Hiking the 49 Palms Oasis Trail in Joshua Tree National Park

Hiking the 49 Palms Oasis Trail in Joshua Tree National Park

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Joshua Tree National Park is located less than three hours from both Los Angeles and San Diego and attracted nearly 3 million visitors in 2017.  One trail that is commonly skipped is the Fortynine Palms Oasis Trail (also called the 49 Palms Oasis Trail, depending on your documentation), even though it is very easy to access and one of the first trails encountered by visitors from the west. 

It was also highlighted in our blog on the Best Hikes in Joshua Tree National Park.

Though you may be tempted to skip this hike in favor of entering the main park entrances and seeing other, more well-known attractions, what you’ll be missing is a very special desert landscape that is sure to surprise you!


  • Difficulty: Easy to moderate
  • Distance: 3.0 miles (round-trip)
  • Trail: Out-and-back
  • Elevation gain: 679 feet
  • Peak elevation reached: 3,059 feet
  • Best time of year to hike: Fall through spring
  • To beat the crowds: Arrive before 9:00 am or after 3:00 pm
  • Footwear: Sneakers
  • Watch out for: Sun exposure
  • Restrooms: Located at the trailhead, but not on the trail
  • Pets: Not allowed
  • Time needed: 2 hours


Map of the Fortynine Palms Oasis Trailhead

Fortynine Palms Oasis Trail Location (from the National Park Service)


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The Fortynine Palms Oasis Trail is one of many hikes and sights highlighted in our 12+ page itinerary for Joshua Tree National Park.




The trailhead is located on Canyon Road, which is off Highway 62 (Twentynine Palms Highway) in between the North and West Entrance Stations to Joshua Tree.  Since it looks more like a neighborhood entrance than an entrance to a National Park, the signs to Canyon Road are easy to miss and you’ll want to keep a close eye out after you pass Indian Cove Road from the west.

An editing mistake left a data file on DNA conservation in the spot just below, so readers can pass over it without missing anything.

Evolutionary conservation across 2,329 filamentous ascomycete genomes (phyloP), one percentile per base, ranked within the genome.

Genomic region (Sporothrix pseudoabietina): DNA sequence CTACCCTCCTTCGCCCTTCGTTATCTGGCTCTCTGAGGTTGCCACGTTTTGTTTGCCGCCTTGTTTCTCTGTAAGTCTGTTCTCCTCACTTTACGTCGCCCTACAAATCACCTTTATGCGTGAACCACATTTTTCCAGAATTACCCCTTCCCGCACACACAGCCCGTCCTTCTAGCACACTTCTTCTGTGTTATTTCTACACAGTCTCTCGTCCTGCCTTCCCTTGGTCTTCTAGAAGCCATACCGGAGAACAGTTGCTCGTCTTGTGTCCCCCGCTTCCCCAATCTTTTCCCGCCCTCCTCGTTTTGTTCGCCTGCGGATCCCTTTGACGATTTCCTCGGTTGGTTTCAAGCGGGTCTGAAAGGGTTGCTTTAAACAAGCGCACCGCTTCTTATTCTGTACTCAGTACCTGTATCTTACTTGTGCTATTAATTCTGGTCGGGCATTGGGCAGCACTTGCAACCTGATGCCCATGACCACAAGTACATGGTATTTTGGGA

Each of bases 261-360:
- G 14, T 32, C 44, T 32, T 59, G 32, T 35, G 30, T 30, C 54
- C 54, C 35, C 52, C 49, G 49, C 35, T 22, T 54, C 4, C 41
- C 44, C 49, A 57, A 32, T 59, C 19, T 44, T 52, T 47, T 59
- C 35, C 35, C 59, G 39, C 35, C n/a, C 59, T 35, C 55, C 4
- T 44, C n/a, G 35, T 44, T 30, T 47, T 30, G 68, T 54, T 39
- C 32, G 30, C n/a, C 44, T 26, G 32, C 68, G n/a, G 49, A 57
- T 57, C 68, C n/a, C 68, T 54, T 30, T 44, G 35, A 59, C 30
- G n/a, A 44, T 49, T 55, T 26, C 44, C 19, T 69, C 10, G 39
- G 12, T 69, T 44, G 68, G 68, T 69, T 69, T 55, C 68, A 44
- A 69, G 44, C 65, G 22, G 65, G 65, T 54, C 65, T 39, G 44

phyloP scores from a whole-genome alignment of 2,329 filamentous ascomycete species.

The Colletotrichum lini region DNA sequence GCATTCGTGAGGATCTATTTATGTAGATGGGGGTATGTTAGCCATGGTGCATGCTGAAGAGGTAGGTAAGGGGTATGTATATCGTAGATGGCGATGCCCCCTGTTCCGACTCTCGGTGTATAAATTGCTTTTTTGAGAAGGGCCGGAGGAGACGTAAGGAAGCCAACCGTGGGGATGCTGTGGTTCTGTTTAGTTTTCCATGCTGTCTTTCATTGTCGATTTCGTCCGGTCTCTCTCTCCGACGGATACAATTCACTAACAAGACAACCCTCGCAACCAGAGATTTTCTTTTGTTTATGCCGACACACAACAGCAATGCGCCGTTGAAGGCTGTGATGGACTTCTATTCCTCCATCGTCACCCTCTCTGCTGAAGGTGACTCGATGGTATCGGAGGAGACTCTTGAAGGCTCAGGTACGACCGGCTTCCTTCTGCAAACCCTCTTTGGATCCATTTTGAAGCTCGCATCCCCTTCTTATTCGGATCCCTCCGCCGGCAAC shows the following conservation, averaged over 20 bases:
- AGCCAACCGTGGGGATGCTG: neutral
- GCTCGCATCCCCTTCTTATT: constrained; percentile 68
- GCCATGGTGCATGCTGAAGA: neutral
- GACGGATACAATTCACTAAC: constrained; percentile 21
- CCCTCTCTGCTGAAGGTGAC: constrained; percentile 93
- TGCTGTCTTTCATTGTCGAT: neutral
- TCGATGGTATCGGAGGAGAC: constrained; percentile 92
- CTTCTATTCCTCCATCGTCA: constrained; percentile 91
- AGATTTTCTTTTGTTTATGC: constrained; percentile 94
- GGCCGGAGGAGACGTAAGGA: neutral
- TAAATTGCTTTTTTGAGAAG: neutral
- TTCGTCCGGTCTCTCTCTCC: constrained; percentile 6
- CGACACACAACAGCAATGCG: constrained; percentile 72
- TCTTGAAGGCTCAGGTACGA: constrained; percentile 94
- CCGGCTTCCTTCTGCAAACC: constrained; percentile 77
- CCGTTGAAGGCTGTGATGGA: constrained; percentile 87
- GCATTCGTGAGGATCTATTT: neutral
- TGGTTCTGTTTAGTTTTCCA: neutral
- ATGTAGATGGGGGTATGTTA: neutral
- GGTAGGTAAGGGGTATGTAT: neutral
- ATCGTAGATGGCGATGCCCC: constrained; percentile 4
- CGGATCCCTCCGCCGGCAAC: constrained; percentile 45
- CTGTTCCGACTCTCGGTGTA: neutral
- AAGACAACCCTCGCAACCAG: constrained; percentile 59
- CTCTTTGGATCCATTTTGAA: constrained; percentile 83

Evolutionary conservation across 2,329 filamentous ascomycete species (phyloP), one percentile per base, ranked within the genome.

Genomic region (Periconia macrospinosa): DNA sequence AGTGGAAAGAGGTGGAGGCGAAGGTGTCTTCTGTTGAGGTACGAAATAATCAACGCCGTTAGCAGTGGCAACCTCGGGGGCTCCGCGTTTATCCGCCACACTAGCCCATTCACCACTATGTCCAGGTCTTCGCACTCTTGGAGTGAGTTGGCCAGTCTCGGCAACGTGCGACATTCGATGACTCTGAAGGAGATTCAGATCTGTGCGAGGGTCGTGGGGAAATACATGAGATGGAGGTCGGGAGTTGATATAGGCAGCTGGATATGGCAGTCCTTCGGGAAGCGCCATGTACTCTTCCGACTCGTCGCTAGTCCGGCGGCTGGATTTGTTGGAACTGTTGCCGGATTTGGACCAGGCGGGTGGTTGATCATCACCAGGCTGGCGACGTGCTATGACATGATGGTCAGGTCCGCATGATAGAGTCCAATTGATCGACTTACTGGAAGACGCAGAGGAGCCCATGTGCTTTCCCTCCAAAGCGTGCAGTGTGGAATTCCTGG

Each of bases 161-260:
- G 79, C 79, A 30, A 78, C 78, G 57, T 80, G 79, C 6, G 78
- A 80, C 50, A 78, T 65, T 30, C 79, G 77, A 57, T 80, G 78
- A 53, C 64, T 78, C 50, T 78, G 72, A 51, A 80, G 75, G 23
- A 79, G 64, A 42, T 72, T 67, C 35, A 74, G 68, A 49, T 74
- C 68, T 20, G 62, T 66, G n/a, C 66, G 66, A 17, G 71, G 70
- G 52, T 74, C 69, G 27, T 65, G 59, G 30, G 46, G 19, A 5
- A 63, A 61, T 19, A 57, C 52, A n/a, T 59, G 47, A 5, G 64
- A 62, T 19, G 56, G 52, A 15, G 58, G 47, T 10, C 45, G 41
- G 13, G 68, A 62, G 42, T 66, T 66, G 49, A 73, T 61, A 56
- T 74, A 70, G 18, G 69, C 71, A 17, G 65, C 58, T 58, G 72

The trailhead parking is located at the end of the 1.7-mile road.  There are quite a few parking spaces dedicated to the trail and clean pit toilets.  When we arrived, the parking lot was essentially empty, but it can get busy during the peak springtime months.  Even during peak times, however, this trail is definitely one of the lesser traveled hikes in the park, mainly due to its location.

Hiking the Fortynine Palms Oasis Trail does not require a park entry fee.  However, if you just hike this trail and don’t see the rest of the park, you are missing out by not seeing the heart of Joshua Tree National Park!

There are restrooms at the trailhead (pit toilets) but not restrooms on the trail.

Fortynine Palms Oasis Trailhead Sign in Joshua Tree National Park





49 Palms Oasis Trail Map in Joshua Tree National Park

49 Palms Oasis Trail map, courtesy of the National Park Service

After starting out, the trail heads uphill and to the east alongside a hillside of large rocks.  The incline is gradual (and quite easy) as you gain about 300 feet in elevation before turning south and going back downhill for the rest of the journey. 

The trail is exposed the entire way, and while shadows may form on the trail in the early morning or late evening hours, you should expect to be in the sun the entire time.  Make sure you wear plenty of sunscreen and bring a lot of water with you, even if it’s in the cooler months.

Hiking to the Fortynine Palms Oasis in Joshua Tree National Park

Hiking to the Fortynine Palms Oasis in Joshua Tree National Park

Along the path there are a variety of plants.  Our favorite was the California Barrel Cactus, which flowers in late April / early May, but there are many others in what appears to be a barren landscape.  You can learn more about what plants you can expect in Joshua Tree National Park here.  Though fewer in numbers, you can also see hawks flying overhead, desert birds (who like to hide in cactus) and lizards skittering across the trail.